Paris is the city of light and romance year-round. In spring, it teems with visitors and there is a certain kind of kinetic energy pulsing along its narrow winding streets that entices some women to walk home alone even in the dead of night. I must admit, as a Native New Yorker that felt a bit daunting to me at first, but it didn’t take long before I too began to understand the merits of a long stroll at the end of a late night dinner at Le Bar à Huîtres in Montparnasse. After all, how else can one walk off a seafood feast of such proportion and still get to marvel at the night sprinklers in Luxembourg Gardens as they create inlets of perfumed water
on the streets heading down to St-Germain-des-Prés?
Yes, it is true. Paris is a bewitching city. It invites one to throw away the guidebooks, grab a Pariscope and do things one has never done before. Perhaps that is why on my last visit there I resisted the gypsies hawking miniature Eiffel Towers along the Champs de Mars and ran instead to get a taste of real ginger-bread made at the tiny bakery, Poilâne, on rue du Cherche-Midi in the 6th arrondisement. It wasn’t that I didn’t make time for the Musée du Louvre and Musée d’Orsay. I did. I also stood in the rain for over an hour to see the Marie Antoinette exhibition at the Grand Palais so I’m sure I would still be considered a tourist and an “American in Paris.” It’s just that on this trip, due to the kindness of a truly brilliant and benevolent artist and friend, I also learned to stroll Paris, from the Right Bank to the Left and back, with new purpose and little itinerary. Being taught this venerable French art of flânerie made all the difference.
My first resolution was to rent an apartment in the Marais and climb ninety-nine stairs to a fifth floor lodging at 2 Rue du Plâtre rather than stay at a hotel. The neighborhood was full of old-world charm and our apartment had a small wrap around terrace full of bright spring flowers in long window boxes and terra cotta pots. The French windows looked out on Saint-Paul-Saint-Louis Church in the far distance and the terrace became a heavenly place to drink a café crème and write about the previous day’s adventures in a red and gold embossed notebook I’d bought at a local papeterie.
Granted, one must have time to spare on holiday to choose this Robert Frostian “road less traveled.” It did take us over an hour on foot to meet our friend in Jardin du Palais-Royal, but once there, we spent another hour talking about writer Colette, who was so loved and admired by the French that she was given a state funeral after her death in Paris, on August 3, 1954. And as I gazed up at the windows of her Palais Royal home, I felt a newfound admiration for the elegant, yet provençal Paris whose society Colette so boldly wrote about in her novels. What other city can boast that it has served as home and muse to so many of the world’s great writers and artists for over four centuries?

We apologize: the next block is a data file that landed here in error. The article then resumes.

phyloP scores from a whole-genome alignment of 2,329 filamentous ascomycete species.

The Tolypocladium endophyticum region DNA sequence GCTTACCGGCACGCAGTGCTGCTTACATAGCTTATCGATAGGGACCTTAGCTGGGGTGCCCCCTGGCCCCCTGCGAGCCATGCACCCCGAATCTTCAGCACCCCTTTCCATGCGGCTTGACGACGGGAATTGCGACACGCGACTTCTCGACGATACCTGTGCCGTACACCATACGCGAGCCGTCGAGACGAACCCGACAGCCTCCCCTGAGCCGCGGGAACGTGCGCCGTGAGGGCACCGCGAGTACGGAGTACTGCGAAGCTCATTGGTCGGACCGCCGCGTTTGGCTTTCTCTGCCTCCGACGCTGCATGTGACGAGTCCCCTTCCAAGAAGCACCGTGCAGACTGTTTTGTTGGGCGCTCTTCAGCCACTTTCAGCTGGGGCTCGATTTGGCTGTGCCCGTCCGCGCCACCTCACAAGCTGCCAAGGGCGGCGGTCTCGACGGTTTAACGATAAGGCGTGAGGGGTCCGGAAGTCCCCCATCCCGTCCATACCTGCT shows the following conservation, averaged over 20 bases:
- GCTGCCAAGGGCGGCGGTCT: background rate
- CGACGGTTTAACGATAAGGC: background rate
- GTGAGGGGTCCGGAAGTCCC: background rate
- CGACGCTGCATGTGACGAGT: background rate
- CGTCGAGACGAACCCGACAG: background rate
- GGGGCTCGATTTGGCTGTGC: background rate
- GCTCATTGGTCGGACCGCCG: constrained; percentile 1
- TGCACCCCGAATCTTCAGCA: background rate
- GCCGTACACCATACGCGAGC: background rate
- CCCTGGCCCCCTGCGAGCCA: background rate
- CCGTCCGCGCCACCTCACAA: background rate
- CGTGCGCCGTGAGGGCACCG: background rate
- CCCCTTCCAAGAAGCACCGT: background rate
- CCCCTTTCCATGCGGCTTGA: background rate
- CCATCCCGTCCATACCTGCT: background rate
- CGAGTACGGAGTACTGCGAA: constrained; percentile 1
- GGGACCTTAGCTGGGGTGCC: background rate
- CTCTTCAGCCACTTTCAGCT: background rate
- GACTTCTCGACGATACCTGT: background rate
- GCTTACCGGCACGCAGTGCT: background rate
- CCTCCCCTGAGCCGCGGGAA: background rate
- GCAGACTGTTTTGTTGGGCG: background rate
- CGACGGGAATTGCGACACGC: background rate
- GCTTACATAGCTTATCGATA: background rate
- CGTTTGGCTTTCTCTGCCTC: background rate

Back home in Manhattan the pace is so fast. People drink coffee on the run and most days the waiters at the outdoor cafés make their patrons feel like nursing a drink is against the law. That never bothered me very much before. I too led a hurried and harried city existence, but today, as I sit here in my apartment staring out at New York City’s towering buildings made of steel, stone, and newly tinted glass, I find myself longing to return to the slower and more cultured way of living I experienced last spring in Paris; the city that offered me the simple gift of strolling through a palace garden while a pastel sky floated effortlessly above me.
Traveling may not always bring this kind of life changing experience, but taking the time for quiet repose, a glass of wine or a bottle of Badoit at a quaint café like Café de la Mairie on Place Saint-Suplice in Paris is a wonderful way to spend an afternoon anywhere, especially after a long stroll. And when the Paris church bells chime, sometimes it can truly feel like the beginning of a brand new day. Vive la flânerie de Paris!